Ukraine joins the NATO Military Commission

In a step towards deepening military cooperation, NATO held its first NATO-Ukraine Council in the form of Military Representatives with Ukraine meeting in the NATO Military Committee on November 16, marking the development of the alliance’s relationship with Ukraine.

The significance of the meeting lies in its potential implications for NATO’s involvement in the Ukraine conflict. While NATO has consistently supported Ukraine, this enhanced level of cooperation raises questions about the alliance’s role and stance on not being a direct participant in the war in Ukraine. Ukraine’s inclusion in NATO’s military discussions, while not full membership, represents a closer alignment between the two and could influence future NATO strategic decisions regarding the conflict in Ukraine and beyond.

Admiral Rob Bauer, Chairman of the NATO Military Commission, officiating welcomed Ukrainian Military Representative Major General Serhii Salkutsanthey sit among representatives from the Turkey and the United Kingdom.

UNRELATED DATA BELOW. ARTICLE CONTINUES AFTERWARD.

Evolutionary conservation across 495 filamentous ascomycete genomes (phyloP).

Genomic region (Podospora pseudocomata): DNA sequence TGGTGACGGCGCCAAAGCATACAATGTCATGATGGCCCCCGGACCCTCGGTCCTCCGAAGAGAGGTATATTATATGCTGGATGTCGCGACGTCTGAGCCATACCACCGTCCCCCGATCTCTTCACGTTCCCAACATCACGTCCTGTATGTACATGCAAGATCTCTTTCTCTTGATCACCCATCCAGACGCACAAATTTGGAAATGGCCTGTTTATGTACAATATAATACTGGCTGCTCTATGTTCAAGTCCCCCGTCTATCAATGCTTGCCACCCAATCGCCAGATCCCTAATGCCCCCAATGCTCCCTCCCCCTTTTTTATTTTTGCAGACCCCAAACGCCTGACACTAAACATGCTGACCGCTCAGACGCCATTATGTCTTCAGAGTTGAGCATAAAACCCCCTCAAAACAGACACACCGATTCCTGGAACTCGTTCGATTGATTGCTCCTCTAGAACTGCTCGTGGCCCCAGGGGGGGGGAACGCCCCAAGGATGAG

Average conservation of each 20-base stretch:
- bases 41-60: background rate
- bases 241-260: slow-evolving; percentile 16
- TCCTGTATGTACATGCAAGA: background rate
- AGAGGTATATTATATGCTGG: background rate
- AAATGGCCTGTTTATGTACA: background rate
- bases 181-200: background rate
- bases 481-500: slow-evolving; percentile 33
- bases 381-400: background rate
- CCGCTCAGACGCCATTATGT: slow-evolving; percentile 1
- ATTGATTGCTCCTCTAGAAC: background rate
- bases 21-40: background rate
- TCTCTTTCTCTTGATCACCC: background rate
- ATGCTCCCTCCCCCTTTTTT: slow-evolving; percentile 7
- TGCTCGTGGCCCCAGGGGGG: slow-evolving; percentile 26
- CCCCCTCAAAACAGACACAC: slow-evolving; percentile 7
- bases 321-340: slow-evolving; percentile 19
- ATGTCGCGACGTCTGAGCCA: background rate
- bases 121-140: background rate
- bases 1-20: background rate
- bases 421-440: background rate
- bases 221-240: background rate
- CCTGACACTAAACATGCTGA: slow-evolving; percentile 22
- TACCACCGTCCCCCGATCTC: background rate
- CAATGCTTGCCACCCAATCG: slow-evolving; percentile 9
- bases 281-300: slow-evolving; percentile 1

Bauer emphasized the new format’s role in facilitating detailed discussions of Ukraine’s security situation and its broader implications. “It is a pleasure to welcome you to this table and in this appropriate environment. We look forward to using this new and improved arena for comprehensive discussions on Ukrainian issues and their impact on regional and global security,” the President noted in his remarks.

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Salkuchan expressed Ukraine’s appreciation for NATO’s continued support, stressing the importance of their cooperation with the alliance that spans nearly three decades. “It is an honor to join you all and take this place among the Allies – but most of all we are truly honored to be part of the NATO Partner family and we look forward to growing even closer.”

The meeting focused on Ukraine’s efforts to counter Russian military aggression, underscoring the need for continued NATO support. Bauer emphasized that supporting Ukraine serves NATO’s security interests, citing the dangers posed by unchecked Russian military ambitions.

Salkuchan presented a piece of a downed Russian helicopter to the NATO Military Commission, reflecting Ukraine’s resolve in the conflict. “This piece of debris represents Ukraine’s righteous struggle to get its homeland back. Ukrainians have the will, the will and the determination to take back what has always been rightfully theirs. And NATO will stand by Ukraine as long as it takes,” Admiral Bauer concluded.

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